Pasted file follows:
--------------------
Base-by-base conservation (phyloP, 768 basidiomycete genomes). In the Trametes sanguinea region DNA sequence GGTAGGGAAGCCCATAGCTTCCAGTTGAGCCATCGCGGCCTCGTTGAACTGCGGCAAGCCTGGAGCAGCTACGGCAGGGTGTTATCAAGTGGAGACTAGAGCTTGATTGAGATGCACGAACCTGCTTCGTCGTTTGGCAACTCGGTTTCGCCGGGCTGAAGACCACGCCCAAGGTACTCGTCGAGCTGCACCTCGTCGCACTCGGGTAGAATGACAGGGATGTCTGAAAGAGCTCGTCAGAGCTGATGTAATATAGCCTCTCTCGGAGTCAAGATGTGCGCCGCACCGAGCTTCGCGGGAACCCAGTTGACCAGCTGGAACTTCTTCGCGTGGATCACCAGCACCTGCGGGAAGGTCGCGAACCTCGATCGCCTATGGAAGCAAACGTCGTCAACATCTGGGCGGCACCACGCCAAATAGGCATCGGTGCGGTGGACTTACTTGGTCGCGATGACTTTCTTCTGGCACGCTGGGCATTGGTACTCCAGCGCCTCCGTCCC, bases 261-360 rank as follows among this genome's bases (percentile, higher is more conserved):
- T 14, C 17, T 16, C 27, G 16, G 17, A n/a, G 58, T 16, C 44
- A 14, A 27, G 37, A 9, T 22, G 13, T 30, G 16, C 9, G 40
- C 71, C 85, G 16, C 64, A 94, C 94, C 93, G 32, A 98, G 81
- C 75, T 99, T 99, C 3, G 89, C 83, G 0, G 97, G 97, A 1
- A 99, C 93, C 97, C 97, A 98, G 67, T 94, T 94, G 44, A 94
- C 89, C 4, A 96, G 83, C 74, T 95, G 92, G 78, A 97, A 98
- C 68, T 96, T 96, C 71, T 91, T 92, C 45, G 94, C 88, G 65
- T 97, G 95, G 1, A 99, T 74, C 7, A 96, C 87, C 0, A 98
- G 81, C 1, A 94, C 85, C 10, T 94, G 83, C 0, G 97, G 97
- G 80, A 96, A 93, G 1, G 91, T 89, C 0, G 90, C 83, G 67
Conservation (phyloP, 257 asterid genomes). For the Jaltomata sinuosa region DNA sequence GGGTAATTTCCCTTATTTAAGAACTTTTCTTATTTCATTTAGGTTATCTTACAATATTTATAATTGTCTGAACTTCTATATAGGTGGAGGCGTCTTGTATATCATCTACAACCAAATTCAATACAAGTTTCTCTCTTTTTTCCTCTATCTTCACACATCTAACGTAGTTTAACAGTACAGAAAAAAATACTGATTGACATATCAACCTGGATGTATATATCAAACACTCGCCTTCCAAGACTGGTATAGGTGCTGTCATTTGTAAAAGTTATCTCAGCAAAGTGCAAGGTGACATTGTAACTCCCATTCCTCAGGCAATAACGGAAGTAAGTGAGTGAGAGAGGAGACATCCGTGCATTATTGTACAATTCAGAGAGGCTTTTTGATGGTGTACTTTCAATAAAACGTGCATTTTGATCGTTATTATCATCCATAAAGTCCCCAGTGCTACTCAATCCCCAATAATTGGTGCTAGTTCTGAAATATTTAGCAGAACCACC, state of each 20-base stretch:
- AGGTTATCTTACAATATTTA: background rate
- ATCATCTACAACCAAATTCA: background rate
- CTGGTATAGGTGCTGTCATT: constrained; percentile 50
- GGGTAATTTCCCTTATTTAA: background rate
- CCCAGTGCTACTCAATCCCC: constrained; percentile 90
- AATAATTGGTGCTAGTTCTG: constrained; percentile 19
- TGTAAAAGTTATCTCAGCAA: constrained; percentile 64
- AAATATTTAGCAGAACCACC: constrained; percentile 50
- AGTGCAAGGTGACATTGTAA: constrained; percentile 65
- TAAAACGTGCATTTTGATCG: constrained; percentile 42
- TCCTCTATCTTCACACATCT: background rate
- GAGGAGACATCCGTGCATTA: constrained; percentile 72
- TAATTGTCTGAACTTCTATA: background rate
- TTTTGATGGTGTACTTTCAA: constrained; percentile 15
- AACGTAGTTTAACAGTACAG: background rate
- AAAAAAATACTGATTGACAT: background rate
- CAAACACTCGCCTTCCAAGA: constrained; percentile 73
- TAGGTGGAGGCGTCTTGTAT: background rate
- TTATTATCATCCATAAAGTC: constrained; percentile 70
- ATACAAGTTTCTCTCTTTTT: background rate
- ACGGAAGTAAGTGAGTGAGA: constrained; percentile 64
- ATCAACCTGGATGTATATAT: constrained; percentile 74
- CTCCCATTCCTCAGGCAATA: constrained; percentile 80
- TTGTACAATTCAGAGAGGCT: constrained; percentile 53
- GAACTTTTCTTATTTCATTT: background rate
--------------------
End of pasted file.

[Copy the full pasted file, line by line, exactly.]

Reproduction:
Base-by-base conservation (phyloP, 768 basidiomycete genomes). In the Trametes sanguinea region DNA sequence GGTAGGGAAGCCCATAGCTTCCAGTTGAGCCATCGCGGCCTCGTTGAACTGCGGCAAGCCTGGAGCAGCTACGGCAGGGTGTTATCAAGTGGAGACTAGAGCTTGATTGAGATGCACGAACCTGCTTCGTCGTTTGGCAACTCGGTTTCGCCGGGCTGAAGACCACGCCCAAGGTACTCGTCGAGCTGCACCTCGTCGCACTCGGGTAGAATGACAGGGATGTCTGAAAGAGCTCGTCAGAGCTGATGTAATATAGCCTCTCTCGGAGTCAAGATGTGCGCCGCACCGAGCTTCGCGGGAACCCAGTTGACCAGCTGGAACTTCTTCGCGTGGATCACCAGCACCTGCGGGAAGGTCGCGAACCTCGATCGCCTATGGAAGCAAACGTCGTCAACATCTGGGCGGCACCACGCCAAATAGGCATCGGTGCGGTGGACTTACTTGGTCGCGATGACTTTCTTCTGGCACGCTGGGCATTGGTACTCCAGCGCCTCCGTCCC, bases 261-360 rank as follows among this genome's bases (percentile, higher is more conserved):
- T 14, C 17, T 16, C 27, G 16, G 17, A n/a, G 58, T 16, C 44
- A 14, A 27, G 37, A 9, T 22, G 13, T 30, G 16, C 9, G 40
- C 71, C 85, G 16, C 64, A 94, C 94, C 93, G 32, A 98, G 81
- C 75, T 99, T 99, C 3, G 89, C 83, G 0, G 97, G 97, A 1
- A 99, C 93, C 97, C 97, A 98, G 67, T 94, T 94, G 44, A 94
- C 89, C 4, A 96, G 83, C 74, T 95, G 92, G 78, A 97, A 98
- C 68, T 96, T 96, C 71, T 91, T 92, C 45, G 94, C 88, G 65
- T 97, G 95, G 1, A 99, T 74, C 7, A 96, C 87, C 0, A 98
- G 81, C 1, A 94, C 85, C 10, T 94, G 83, C 0, G 97, G 97
- G 80, A 96, A 93, G 1, G 91, T 89, C 0, G 90, C 83, G 67
Conservation (phyloP, 257 asterid genomes). For the Jaltomata sinuosa region DNA sequence GGGTAATTTCCCTTATTTAAGAACTTTTCTTATTTCATTTAGGTTATCTTACAATATTTATAATTGTCTGAACTTCTATATAGGTGGAGGCGTCTTGTATATCATCTACAACCAAATTCAATACAAGTTTCTCTCTTTTTTCCTCTATCTTCACACATCTAACGTAGTTTAACAGTACAGAAAAAAATACTGATTGACATATCAACCTGGATGTATATATCAAACACTCGCCTTCCAAGACTGGTATAGGTGCTGTCATTTGTAAAAGTTATCTCAGCAAAGTGCAAGGTGACATTGTAACTCCCATTCCTCAGGCAATAACGGAAGTAAGTGAGTGAGAGAGGAGACATCCGTGCATTATTGTACAATTCAGAGAGGCTTTTTGATGGTGTACTTTCAATAAAACGTGCATTTTGATCGTTATTATCATCCATAAAGTCCCCAGTGCTACTCAATCCCCAATAATTGGTGCTAGTTCTGAAATATTTAGCAGAACCACC, state of each 20-base stretch:
- AGGTTATCTTACAATATTTA: background rate
- ATCATCTACAACCAAATTCA: background rate
- CTGGTATAGGTGCTGTCATT: constrained; percentile 50
- GGGTAATTTCCCTTATTTAA: background rate
- CCCAGTGCTACTCAATCCCC: constrained; percentile 90
- AATAATTGGTGCTAGTTCTG: constrained; percentile 19
- TGTAAAAGTTATCTCAGCAA: constrained; percentile 64
- AAATATTTAGCAGAACCACC: constrained; percentile 50
- AGTGCAAGGTGACATTGTAA: constrained; percentile 65
- TAAAACGTGCATTTTGATCG: constrained; percentile 42
- TCCTCTATCTTCACACATCT: background rate
- GAGGAGACATCCGTGCATTA: constrained; percentile 72
- TAATTGTCTGAACTTCTATA: background rate
- TTTTGATGGTGTACTTTCAA: constrained; percentile 15
- AACGTAGTTTAACAGTACAG: background rate
- AAAAAAATACTGATTGACAT: background rate
- CAAACACTCGCCTTCCAAGA: constrained; percentile 73
- TAGGTGGAGGCGTCTTGTAT: background rate
- TTATTATCATCCATAAAGTC: constrained; percentile 70
- ATACAAGTTTCTCTCTTTTT: background rate
- ACGGAAGTAAGTGAGTGAGA: constrained; percentile 64
- ATCAACCTGGATGTATATAT: constrained; percentile 74
- CTCCCATTCCTCAGGCAATA: constrained; percentile 80
- TTGTACAATTCAGAGAGGCT: constrained; percentile 53
- GAACTTTTCTTATTTCATTT: background rate